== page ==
..what a change at the top can do for an organization.
Consider the case of the International Atomic Energy Agency (IAEA), the U.N.'s nuclear watchdog. Under the leadership of its former director, Mohammed El-Baradei, the agency was often described as a lap dog in its dealings with rogue states and their nuclear programs, particularly Iran's.
Mr. El-Baradei's willingness to "go easy" on Tehran was on display throughout his tenure at the IAEA. As Kenneth Timmerman reported in his book "Countdown to Crisis: The Coming Nuclear Showdown With Iran," El-Baradei ignored warnings (from German intelligence) that Tehran's nuclear program was surging ahead in early 2000. Then, to cover his tracks, El-Baradei told his spokesman to deny that he had received the information.
About the same time, El-Baradei held a highly-publicized meeting with then-President Mohammen Khatami, declaring that Iran's nuclear efforts were completely "peaceful," despite evidence the regime was building a large uranium conversion plant, useful in supporting a weapons program.
The RegimeChangeIran blog also reminds us that Mr. El-Baradei was a late convert to Iran's real intentions. In 2003, the IAEA belatedly released a report on Iran attempts to evade
international inspections--but only after the Iranian opposition released detailed (and dramatic) evidence of Tehran's efforts to develop a nuclear bomb. Still, El-Baradei and his agency won the Nobel Peace Prize in 2005, another example of the low standards used by the Norwegian voters who determine the annual recipient.
Now, with Mr. El-Baradei in retirement, the IAEA is (apparently) taking a harder look at Tehran's nuclear program. In first report on Iran, new IAEA Director General Yukiya Amano broke with his predecessor, suggesting Tehran may have looked into into the construction of a nuclear weapon, and that weaponization efforts may be underway.
According to the U.K. Guardian, Mr. Amano's report also confirmed that Iran has already produced small quantities of uranium enriched to 20% purity. That is a significant increase from the low-quality (2-3%) enriched uranium previous produced by the Iranians. Attaining the 20% level is considered an intermediate step in reaching the 90% purity required for a nuclear weapon. Nuclear experts say that Iran could reach the 90% threshhold in as little as six months, now that the intermediate level has been attained.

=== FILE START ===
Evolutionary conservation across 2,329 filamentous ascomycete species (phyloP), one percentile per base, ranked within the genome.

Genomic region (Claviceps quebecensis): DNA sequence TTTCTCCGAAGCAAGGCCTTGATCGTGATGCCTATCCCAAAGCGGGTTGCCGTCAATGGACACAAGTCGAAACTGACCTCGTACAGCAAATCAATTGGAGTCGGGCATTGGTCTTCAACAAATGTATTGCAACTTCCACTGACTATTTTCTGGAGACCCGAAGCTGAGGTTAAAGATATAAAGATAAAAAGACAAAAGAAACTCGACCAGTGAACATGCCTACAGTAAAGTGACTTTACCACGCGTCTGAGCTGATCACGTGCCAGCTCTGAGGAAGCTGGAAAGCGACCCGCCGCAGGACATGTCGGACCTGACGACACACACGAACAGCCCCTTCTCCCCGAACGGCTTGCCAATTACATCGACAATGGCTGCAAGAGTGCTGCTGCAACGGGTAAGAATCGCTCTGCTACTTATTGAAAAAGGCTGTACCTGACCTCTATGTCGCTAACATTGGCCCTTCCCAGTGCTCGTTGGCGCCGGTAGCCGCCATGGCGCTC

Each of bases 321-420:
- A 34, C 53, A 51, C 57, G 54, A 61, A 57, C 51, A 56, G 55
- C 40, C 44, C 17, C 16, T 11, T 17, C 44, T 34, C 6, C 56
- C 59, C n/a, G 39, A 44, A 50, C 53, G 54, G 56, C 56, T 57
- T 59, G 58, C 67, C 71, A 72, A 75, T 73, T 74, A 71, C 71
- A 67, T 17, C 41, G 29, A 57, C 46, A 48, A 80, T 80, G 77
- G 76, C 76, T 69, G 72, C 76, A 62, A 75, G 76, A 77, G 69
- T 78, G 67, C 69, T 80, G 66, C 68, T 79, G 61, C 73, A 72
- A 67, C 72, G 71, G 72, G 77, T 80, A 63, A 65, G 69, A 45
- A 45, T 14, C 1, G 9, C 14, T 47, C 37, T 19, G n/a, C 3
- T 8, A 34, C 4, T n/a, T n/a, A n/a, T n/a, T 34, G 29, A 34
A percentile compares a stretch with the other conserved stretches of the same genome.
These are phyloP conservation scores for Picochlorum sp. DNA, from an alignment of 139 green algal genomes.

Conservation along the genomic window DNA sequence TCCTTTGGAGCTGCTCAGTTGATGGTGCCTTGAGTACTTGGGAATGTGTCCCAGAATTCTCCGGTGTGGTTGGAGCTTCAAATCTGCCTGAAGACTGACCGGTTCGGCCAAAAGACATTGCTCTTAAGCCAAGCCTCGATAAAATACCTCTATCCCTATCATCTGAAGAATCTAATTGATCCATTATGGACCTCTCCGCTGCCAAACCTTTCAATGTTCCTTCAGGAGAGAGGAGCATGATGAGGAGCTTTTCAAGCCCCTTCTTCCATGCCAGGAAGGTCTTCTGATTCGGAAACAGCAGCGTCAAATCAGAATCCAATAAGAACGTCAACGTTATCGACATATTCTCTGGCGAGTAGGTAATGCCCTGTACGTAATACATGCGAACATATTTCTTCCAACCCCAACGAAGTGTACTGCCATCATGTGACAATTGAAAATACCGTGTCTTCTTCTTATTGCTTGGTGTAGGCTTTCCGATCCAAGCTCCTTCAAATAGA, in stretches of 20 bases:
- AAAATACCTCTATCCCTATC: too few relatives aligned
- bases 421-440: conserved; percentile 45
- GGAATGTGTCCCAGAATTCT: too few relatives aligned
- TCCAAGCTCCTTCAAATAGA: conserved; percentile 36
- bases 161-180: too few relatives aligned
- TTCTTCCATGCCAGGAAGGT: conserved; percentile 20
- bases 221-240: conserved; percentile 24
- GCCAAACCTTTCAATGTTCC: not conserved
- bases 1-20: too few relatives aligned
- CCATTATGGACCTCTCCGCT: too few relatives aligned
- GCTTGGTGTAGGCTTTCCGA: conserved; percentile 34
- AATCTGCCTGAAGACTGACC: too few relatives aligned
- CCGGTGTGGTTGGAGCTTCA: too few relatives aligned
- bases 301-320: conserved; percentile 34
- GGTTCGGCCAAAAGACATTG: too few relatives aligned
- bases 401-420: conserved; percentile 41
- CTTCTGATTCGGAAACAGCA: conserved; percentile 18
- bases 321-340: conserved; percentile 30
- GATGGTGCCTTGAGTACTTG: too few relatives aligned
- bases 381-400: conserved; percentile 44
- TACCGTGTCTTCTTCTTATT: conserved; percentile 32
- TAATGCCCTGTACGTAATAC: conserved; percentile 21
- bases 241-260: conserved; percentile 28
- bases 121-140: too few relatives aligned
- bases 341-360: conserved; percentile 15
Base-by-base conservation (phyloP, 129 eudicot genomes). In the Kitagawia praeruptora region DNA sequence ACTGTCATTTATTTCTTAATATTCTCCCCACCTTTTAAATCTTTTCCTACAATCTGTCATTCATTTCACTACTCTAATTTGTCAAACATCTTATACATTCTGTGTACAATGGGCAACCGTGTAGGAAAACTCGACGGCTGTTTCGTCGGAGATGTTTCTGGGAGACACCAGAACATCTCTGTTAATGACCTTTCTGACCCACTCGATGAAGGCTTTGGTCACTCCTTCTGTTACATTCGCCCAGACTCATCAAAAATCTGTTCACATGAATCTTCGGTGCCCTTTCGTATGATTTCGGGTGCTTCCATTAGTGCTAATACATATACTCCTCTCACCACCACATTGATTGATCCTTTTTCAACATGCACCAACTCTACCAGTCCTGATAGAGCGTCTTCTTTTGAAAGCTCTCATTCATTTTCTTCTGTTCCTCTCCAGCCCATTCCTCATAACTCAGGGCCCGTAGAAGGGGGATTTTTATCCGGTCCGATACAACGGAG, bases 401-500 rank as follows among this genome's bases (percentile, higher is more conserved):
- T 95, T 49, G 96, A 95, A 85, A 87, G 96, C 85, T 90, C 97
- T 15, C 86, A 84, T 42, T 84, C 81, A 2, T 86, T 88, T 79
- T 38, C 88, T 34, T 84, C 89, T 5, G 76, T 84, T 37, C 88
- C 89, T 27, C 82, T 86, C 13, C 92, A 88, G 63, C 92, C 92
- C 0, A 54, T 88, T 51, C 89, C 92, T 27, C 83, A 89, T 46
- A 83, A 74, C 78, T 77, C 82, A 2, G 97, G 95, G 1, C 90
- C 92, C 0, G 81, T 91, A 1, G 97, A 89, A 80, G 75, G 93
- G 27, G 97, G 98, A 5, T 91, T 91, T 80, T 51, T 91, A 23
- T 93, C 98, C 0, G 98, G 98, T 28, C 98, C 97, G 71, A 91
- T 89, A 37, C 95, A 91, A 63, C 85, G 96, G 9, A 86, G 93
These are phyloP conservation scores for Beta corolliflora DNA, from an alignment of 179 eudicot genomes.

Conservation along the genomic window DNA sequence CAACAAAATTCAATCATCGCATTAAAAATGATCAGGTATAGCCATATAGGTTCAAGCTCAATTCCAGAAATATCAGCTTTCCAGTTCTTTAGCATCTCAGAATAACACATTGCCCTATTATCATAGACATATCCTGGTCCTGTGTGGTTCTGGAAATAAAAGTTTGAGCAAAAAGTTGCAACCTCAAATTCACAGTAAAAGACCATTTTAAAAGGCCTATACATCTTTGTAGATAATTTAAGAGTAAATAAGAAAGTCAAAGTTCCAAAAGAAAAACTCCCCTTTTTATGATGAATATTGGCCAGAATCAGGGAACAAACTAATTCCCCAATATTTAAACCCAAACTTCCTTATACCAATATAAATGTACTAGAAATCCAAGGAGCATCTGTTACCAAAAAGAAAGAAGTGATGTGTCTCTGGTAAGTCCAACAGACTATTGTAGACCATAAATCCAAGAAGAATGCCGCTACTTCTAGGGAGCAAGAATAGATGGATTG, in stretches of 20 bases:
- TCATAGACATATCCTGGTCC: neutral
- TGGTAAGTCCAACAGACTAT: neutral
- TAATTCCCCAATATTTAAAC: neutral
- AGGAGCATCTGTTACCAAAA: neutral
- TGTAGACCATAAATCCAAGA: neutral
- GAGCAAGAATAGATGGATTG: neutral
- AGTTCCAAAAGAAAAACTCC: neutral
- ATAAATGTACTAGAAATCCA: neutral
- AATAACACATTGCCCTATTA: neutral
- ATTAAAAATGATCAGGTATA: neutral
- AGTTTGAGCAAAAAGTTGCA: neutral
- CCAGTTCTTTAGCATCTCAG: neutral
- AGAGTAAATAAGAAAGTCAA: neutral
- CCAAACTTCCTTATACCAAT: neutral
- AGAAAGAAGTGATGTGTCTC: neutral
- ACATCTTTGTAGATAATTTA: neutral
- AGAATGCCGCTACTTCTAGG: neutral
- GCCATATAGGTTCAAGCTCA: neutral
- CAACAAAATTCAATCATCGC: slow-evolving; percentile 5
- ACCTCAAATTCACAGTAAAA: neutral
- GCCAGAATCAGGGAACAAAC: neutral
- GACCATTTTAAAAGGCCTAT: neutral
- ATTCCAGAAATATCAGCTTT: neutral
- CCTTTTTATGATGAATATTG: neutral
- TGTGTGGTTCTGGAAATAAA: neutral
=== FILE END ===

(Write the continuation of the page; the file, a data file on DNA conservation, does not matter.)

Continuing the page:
The appointment of Mr. Amano--and his clear-eyed reporting on Iran--represent a welcome change for the IAEA. If anything, those wishing to coddle or appease Tehran may have to look elsewhere for cover. The days of Mr. El-Baradei white-washing the Iran file are (thankfully) over.
But that raises another question: as the IAEA builds its "charge sheet" against Tehran, what will the International Community do about it? By some accounts, the Iranians are well along in their efforts to build a bomb, and could have one in a matter of months. But the Bush Administration invested years in failed diplomatic efforts (led by the EU-3), and the Obama Administration compounded that mistake by giving Iran another year to "come around."
At last report, the U.S. and its allies were developing "new and tougher" sanctions against Tehran. But if the new IAEA report is correct (and it mirrors recent intelligence reporting on the Iranian nuclear program), then the window for sanctions has largely closed, and it may be time to consider the unthinkable--military action against Iran.
Unfortunately, that option won't fly at the White House, or the U.N. Security Council. That's why the Iranians are laughing all the way to the nuclear finish line.